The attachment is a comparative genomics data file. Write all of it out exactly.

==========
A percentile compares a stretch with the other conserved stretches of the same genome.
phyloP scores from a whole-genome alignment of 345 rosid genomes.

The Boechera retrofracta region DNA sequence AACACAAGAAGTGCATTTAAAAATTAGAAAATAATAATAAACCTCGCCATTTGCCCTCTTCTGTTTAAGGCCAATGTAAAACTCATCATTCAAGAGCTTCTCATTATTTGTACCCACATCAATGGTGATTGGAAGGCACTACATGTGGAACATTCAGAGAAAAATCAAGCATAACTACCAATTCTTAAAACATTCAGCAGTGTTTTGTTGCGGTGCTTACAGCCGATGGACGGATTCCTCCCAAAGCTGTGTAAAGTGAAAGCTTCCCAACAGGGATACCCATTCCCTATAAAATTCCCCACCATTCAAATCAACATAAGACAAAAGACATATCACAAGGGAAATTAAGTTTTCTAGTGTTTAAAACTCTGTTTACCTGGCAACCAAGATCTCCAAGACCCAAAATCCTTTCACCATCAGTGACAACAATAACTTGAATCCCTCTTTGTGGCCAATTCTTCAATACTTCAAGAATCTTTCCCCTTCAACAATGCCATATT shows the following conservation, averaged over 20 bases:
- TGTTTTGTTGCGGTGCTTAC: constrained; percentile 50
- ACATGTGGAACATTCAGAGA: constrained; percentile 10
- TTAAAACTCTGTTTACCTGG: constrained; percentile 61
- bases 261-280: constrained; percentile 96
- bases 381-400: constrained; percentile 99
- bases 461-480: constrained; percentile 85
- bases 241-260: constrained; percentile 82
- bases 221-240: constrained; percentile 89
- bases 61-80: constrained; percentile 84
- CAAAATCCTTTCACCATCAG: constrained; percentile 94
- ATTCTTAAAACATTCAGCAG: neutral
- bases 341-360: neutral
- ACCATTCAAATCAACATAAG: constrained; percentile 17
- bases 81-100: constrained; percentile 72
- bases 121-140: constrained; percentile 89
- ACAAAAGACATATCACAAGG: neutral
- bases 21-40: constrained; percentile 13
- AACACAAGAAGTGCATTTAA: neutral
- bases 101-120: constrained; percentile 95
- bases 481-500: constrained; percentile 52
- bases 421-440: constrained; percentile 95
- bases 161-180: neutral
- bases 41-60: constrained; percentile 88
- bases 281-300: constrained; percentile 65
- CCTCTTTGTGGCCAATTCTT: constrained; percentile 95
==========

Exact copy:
A percentile compares a stretch with the other conserved stretches of the same genome.
phyloP scores from a whole-genome alignment of 345 rosid genomes.

The Boechera retrofracta region DNA sequence AACACAAGAAGTGCATTTAAAAATTAGAAAATAATAATAAACCTCGCCATTTGCCCTCTTCTGTTTAAGGCCAATGTAAAACTCATCATTCAAGAGCTTCTCATTATTTGTACCCACATCAATGGTGATTGGAAGGCACTACATGTGGAACATTCAGAGAAAAATCAAGCATAACTACCAATTCTTAAAACATTCAGCAGTGTTTTGTTGCGGTGCTTACAGCCGATGGACGGATTCCTCCCAAAGCTGTGTAAAGTGAAAGCTTCCCAACAGGGATACCCATTCCCTATAAAATTCCCCACCATTCAAATCAACATAAGACAAAAGACATATCACAAGGGAAATTAAGTTTTCTAGTGTTTAAAACTCTGTTTACCTGGCAACCAAGATCTCCAAGACCCAAAATCCTTTCACCATCAGTGACAACAATAACTTGAATCCCTCTTTGTGGCCAATTCTTCAATACTTCAAGAATCTTTCCCCTTCAACAATGCCATATT shows the following conservation, averaged over 20 bases:
- TGTTTTGTTGCGGTGCTTAC: constrained; percentile 50
- ACATGTGGAACATTCAGAGA: constrained; percentile 10
- TTAAAACTCTGTTTACCTGG: constrained; percentile 61
- bases 261-280: constrained; percentile 96
- bases 381-400: constrained; percentile 99
- bases 461-480: constrained; percentile 85
- bases 241-260: constrained; percentile 82
- bases 221-240: constrained; percentile 89
- bases 61-80: constrained; percentile 84
- CAAAATCCTTTCACCATCAG: constrained; percentile 94
- ATTCTTAAAACATTCAGCAG: neutral
- bases 341-360: neutral
- ACCATTCAAATCAACATAAG: constrained; percentile 17
- bases 81-100: constrained; percentile 72
- bases 121-140: constrained; percentile 89
- ACAAAAGACATATCACAAGG: neutral
- bases 21-40: constrained; percentile 13
- AACACAAGAAGTGCATTTAA: neutral
- bases 101-120: constrained; percentile 95
- bases 481-500: constrained; percentile 52
- bases 421-440: constrained; percentile 95
- bases 161-180: neutral
- bases 41-60: constrained; percentile 88
- bases 281-300: constrained; percentile 65
- CCTCTTTGTGGCCAATTCTT: constrained; percentile 95